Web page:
NEW YORK – In “Lone Survivor” (opening Friday) Mark Wahlberg portrays Marcus Luttrell, the Navy SEAL whose book about his harrowing experiences — coming incredibly close to death — during a failed 2005 covert mission in a remote region of Afghanistan became an instant bestseller.
During a recent interview in New York, the actor talked about this film being his most challenging — both physically and emotionally — and why he was initially extremely intimidated by Luttrell himself. In additon, Wahlberg shared a story about meeting the Afghan man who literally saved Luttrell from certain death at the hands of the Taliban.
On a lighter note, the action star also reflected on his recent Chicago filming for the fourth “Transformers” movie — and why he’s glad he was here in August.
Q: It was a very different film, but how did you enjoy being in Chicago this past summer shooting part of “Transformers: Age of Extinction”?
A: What a great town! The people, the food, the right time of year to be there! It was August and perfect — as we blew up the whole city [laughs]. I had some wonderful dinners with the mayor. It’s a terrific city. But I’m glad we’re not there now. I know what it can be like on Memorial Day — when people can still be walking around with gloves and scarves.
Q: What was it like getting to know Marcus Luttrell?
A: Marcus is a very unique individual. Considering what he’s been through, you don’t want to overstep your boundaries. Even though I’m an actor and I was committed to playing him — and he had approved me — there were certain questions I wanted to ask him [about the experience], but was reluctant to do so. It took awhile, but I decided it was best to let him take his time and make the call as to when and where he would open up about it all.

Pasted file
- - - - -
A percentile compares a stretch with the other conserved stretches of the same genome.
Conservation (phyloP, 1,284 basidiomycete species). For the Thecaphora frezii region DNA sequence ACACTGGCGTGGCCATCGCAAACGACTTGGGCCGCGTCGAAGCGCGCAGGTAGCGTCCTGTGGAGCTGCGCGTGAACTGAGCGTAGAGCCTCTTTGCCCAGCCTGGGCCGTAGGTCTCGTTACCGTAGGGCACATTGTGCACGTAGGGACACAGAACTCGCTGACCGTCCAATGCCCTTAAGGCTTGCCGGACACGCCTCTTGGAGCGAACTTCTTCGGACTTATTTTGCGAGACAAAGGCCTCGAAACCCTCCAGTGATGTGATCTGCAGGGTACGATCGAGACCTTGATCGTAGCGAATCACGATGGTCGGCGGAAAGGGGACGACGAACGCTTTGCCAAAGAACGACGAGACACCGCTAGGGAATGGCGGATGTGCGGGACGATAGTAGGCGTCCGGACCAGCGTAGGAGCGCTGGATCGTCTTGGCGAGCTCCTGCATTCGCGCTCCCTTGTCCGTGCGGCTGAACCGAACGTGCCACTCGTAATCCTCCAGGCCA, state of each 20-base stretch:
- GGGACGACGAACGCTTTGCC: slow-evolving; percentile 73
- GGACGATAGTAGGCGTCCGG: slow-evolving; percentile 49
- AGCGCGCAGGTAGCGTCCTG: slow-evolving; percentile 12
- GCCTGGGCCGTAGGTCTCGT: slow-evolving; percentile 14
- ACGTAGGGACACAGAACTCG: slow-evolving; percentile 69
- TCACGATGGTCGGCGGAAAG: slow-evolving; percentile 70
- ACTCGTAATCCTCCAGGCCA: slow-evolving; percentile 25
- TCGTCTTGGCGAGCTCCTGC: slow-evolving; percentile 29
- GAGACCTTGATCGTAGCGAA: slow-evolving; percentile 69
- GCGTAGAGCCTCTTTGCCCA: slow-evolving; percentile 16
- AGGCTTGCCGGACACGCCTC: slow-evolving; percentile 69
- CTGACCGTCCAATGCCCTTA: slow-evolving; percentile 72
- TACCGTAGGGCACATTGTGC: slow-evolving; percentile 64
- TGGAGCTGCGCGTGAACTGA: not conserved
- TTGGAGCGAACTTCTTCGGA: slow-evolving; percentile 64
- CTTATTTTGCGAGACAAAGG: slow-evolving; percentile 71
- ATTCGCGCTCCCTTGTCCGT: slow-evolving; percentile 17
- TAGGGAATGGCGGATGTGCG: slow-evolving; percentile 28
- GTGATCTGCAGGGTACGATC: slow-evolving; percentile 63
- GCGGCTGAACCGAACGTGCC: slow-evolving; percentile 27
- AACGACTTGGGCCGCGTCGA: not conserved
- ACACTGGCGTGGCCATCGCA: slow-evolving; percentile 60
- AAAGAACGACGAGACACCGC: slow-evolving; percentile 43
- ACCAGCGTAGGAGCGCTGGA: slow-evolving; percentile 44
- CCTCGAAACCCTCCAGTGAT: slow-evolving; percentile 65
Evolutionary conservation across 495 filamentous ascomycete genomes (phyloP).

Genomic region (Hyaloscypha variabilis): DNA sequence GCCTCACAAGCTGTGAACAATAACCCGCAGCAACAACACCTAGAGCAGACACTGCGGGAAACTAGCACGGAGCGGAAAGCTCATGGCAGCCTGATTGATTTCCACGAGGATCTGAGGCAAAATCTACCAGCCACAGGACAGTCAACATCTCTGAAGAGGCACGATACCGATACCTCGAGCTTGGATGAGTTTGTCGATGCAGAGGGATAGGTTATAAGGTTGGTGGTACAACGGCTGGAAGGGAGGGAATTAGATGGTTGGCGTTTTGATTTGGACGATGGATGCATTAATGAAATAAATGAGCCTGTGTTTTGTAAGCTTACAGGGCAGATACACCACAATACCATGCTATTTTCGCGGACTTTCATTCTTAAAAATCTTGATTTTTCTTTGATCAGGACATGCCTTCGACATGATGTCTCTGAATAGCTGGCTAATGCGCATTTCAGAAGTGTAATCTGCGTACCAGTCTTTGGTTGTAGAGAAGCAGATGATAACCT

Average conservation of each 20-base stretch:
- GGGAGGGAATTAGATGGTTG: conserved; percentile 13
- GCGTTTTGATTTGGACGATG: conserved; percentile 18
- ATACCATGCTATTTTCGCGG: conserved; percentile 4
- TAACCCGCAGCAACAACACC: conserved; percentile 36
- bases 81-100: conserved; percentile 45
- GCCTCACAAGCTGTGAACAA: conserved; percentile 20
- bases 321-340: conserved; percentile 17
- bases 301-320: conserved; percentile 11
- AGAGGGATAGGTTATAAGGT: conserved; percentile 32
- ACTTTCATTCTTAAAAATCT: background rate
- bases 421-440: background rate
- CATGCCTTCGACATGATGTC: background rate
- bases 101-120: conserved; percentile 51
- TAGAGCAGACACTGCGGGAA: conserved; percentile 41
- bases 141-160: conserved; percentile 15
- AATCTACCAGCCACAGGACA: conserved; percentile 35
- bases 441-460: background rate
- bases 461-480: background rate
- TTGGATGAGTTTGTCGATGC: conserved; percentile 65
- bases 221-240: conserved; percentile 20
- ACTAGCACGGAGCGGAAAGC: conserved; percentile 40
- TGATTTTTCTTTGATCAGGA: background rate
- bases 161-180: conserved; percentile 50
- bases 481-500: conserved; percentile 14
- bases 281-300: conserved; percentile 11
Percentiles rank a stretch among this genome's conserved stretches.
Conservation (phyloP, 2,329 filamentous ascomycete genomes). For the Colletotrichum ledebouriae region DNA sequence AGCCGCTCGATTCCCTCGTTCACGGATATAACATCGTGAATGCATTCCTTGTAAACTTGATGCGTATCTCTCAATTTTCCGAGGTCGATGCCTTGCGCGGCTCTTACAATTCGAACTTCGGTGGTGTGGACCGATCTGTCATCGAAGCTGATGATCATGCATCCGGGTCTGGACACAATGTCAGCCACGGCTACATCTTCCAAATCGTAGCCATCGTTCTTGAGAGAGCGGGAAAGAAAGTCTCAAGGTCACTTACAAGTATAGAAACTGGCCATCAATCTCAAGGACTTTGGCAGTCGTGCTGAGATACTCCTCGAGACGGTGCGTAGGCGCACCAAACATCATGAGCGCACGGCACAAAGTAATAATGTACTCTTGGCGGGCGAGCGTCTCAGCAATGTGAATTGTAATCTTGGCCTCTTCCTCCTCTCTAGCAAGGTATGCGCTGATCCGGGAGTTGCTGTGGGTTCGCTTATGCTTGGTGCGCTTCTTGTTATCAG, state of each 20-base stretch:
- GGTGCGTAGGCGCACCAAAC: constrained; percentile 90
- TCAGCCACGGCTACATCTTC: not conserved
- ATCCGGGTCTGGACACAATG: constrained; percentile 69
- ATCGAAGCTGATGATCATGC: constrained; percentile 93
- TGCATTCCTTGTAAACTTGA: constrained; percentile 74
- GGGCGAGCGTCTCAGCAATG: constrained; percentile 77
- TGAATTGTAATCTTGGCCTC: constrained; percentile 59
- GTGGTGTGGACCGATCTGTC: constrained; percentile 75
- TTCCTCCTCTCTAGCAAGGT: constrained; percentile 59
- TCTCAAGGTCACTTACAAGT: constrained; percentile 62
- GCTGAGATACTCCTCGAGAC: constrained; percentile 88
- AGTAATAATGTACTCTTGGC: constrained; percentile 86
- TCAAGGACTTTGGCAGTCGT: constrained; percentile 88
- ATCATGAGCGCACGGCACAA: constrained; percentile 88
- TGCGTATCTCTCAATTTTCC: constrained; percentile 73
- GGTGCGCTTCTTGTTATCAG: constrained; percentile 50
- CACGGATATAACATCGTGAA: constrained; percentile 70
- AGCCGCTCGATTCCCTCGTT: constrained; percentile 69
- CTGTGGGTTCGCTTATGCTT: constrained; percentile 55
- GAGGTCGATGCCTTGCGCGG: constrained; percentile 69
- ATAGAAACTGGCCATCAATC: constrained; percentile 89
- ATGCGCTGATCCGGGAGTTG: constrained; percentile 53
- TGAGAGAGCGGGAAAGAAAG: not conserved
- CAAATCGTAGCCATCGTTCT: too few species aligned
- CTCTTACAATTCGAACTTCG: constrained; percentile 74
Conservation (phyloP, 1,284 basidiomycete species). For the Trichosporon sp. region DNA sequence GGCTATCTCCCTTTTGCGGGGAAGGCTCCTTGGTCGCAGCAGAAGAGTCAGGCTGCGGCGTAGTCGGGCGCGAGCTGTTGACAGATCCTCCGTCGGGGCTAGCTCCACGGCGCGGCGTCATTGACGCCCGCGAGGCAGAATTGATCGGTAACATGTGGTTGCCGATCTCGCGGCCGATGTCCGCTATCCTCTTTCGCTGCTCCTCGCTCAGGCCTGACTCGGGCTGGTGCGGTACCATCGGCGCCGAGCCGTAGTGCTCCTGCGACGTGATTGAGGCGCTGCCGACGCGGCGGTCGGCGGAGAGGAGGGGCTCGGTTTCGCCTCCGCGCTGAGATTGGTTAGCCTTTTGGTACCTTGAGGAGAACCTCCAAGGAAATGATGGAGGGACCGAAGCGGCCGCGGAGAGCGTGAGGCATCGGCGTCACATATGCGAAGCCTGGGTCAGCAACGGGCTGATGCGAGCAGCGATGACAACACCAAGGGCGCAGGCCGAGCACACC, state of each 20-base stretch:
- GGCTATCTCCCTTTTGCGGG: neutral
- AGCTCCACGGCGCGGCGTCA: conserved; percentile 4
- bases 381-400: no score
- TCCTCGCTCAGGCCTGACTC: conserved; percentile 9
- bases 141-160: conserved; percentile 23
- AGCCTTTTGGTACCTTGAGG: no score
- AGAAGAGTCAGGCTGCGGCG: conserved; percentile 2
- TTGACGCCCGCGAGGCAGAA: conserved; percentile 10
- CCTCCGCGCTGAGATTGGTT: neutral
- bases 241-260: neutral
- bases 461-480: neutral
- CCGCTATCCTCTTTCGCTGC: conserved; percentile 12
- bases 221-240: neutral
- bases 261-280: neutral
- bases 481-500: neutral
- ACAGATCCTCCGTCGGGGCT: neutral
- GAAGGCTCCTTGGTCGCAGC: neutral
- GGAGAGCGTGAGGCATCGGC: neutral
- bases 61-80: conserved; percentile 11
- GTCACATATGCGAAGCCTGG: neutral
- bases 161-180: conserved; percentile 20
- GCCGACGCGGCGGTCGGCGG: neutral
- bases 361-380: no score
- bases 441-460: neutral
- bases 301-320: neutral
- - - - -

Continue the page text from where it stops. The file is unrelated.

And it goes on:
Also, he’s a pretty intimidating guy. Fortunately, he has a wonderful woman in his life now and he’s a lot more easy going, but still he’s a very special individual. You have to respect his space.
Q: One thing that is true both of Luttrell’s book and this film based on it — there are clearly Afghans who hate us — and others who are clearly glad the U.S. is there. Your thoughts?
A: Most people over here just assume we’re at war with Afghanistan and all the Afghan people are bad or are our enemy — which is not the case. I’ve been fortunate enough to have gone to Afghanistan a couple of years ago. And then, later having this experience I learned even more. When I read the script and saw how Ahmad [the man who saved Luttrell] did such an amazing thing — such a purely unselfish act of kindness — I was overwhelmed. I actually got to meet the real man. I grabbed him and gave him a big hug. It probably was a little too teary-eyed for his liking, but he just gave me a big smile.
Q: You’ve made numerous films requiring major physical endurance. But was this one of the most demanding?
A: Yes, especially considering I had just made three other movies right in a row that all were very physical. At first I thought I did films like ‘Shooter’ and ‘Three Kings’ — I know what I’m doing. I don’t need that much preparation. I’ve been to boot camp before.
Of course, once we hit the ground running — doing all those weeks of preparation with the SEALS — I realized, ‘Okay. Now we’re going to a whole new level!’